Abdul Ghaffar Chapri was born in Srinagar in 1888. He received his preliminary education at the Biscoe School but could not continue his studies for various reasons. He was fond of trekking, and would spend most of his time in the mountains.
Growing up, he realized his duties towards his people and participated in the Silk Factory agitation of 1924. Later, he joined the Muslim Conference, and strongly resented its subsequent conversion into the National Conference. He helped Muhammad Yusuf Qureshi in reviving the Muslim Conference in the early 40s.
When Muhammad Ali Jinnah visited the Valley in 1944, Abdul Ghaffar Chapri supervised the construction of the stage for the Quaid-e-Azam. It was he who facilitated Jinnah’s meeting with Peer Jamat Ali, a meeting that took place in a Srinagar houseboat. When Jinnah entered the cabin smoking a cigarette, someone in the Peer’s halqa objected. But the mystic silenced him. “Don’t mind his smoking,” he said. “You do not know what he is doing.”
Ghaffar would also travel to Lahore twice a year to meet Allama Iqbal, whom he greatly admired, and often quoted.
Once, when the police were hunting for Sheikh Muhammad Abdullah who had to attend an important Muslim Conference function at the Khanaqah-e-Mu’alla, it was Abdul Ghaffar who saved the day.
He took the Sheikh along, even carrying him on his back some of the distance, and secreted him in a houseboat for the night before taking him to the venue the next morning.
Meanwhile, his son, Muhammad Iqbal, too had joined the Muslim Conference, and the father-and-son duo rendered yeoman’s service to the organization. One winter in the 1940s, when the boat housing the office of the Muslim Conference capsized in the Jhelum near Zaina Kadal, both of them jumped into the icy river and retrieved precious documents and records.
All important meetings of the Muslim Conference were held in their house. When Pakistan finally came into being, they hoisted Pakistani flags on all government buildings in the city.
This riled National Conference workers who raided their home, looting money, cooking vessels and other house-hold goods. Iqbal was bound with rope and dragged on the road.
According to Muhammad Yusuf, Iqbal’s younger brother, some weapons were also found in their house.
The raid left the Chapris bereft.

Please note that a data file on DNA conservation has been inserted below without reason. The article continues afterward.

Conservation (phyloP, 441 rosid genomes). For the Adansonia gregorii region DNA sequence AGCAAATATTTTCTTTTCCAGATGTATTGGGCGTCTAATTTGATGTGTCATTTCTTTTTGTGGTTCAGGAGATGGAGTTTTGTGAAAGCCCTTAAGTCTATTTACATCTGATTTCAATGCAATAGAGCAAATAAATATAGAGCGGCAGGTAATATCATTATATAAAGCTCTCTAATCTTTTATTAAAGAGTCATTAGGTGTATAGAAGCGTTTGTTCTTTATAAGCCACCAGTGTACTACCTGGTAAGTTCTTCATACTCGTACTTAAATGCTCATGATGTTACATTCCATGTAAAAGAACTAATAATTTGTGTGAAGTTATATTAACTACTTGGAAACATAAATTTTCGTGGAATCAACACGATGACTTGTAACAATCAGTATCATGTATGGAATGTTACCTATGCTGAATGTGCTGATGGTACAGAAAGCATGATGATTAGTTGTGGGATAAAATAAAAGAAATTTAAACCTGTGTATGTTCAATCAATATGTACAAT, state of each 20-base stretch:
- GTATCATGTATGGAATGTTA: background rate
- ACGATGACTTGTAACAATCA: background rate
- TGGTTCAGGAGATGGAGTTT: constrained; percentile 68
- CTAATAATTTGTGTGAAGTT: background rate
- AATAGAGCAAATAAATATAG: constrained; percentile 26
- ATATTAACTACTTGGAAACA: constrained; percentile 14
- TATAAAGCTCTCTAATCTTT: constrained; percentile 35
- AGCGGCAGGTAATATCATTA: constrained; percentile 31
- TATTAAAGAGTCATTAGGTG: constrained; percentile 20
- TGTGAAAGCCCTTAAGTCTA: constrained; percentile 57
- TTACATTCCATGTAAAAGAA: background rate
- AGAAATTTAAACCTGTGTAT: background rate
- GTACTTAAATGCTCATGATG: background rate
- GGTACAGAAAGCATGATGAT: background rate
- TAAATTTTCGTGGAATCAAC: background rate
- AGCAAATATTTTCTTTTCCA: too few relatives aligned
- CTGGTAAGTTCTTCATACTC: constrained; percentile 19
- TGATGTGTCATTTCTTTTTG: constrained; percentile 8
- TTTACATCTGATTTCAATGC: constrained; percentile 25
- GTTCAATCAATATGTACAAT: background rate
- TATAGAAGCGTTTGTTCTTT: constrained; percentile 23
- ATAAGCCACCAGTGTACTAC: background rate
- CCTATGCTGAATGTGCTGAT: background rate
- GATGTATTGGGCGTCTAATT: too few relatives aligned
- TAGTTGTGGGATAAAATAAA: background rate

Abdul Ghaffar passed away on September 10, 1978 and was buried at the Malkhah, the city’s main cemetery. In a letter to Iqbal, Sheikh Muhammad Abdullah condoled the passing away of his father, and called him a great freedom fighter.
His son, Muhammad Iqbal Chapri was also an active Muslim Conference worker and like his father loved trekking and hiking.
As Indian troops landed in Kashmir after the creation of Pakistan, he and other members of his party were disheartened, but continued their struggle against heavy odds.
When the Quaid-e-Azam passed away, they did not want the day to go unnoticed in Srinagar. Muhammad Yusuf Khan who then lived in Kani Kadal (and later shifted to Balgarden) contacted Iqbal through a messenger and asked him to head for the Mirwaiz Manzil.
On arriving there himself, Khan found the diwan khana (state room, which was also used by activists to hold meetings) deserted. He told Iqbal, who got there shortly afterwards, to hire a tonga (horse-drawn carriage) and announce the passing away of the Quaid, and that his ghaibana namaz-e-jenaza (funeral prayers in absentia) would be held at the Jamia Masjid.
As some more activists turned up, another tonga was hired, draped in black, and taken round another part of the city, with Khan and his friend on board. It made for Nawa Kadal first, and then took the turn towards Zaina Kadal, while Iqbal had been told to start from Gagribal (close to what is now central Srinagar) and come down to the Jamia Masjid.
The news of the Quaid’s passing away sent a wave of grief and shock through the city. Khan saw distraught women come into the streets, tearing their hair and beating their foreheads.
But soon the police swung into action. Iqbal was beaten up ruthlessly and taken into custody along with the hundreds of people following his tonga.
They were herded into the Zaina Kadal police station, where Khan had already been brought. Somehow, the latter persuaded the thaneydaar to allow him to see Iqbal.
When a policeman brought him in, Khan broke down at his friend’s condition.
But Iqbal merely smiled.
“They beat me to pulp,” he said. “But I felt no pain.”
Though Khan was set free later that day, Iqbal and others were sent to jail.
(Muhammad Iqbal Chapri passed away on February 27, 1995)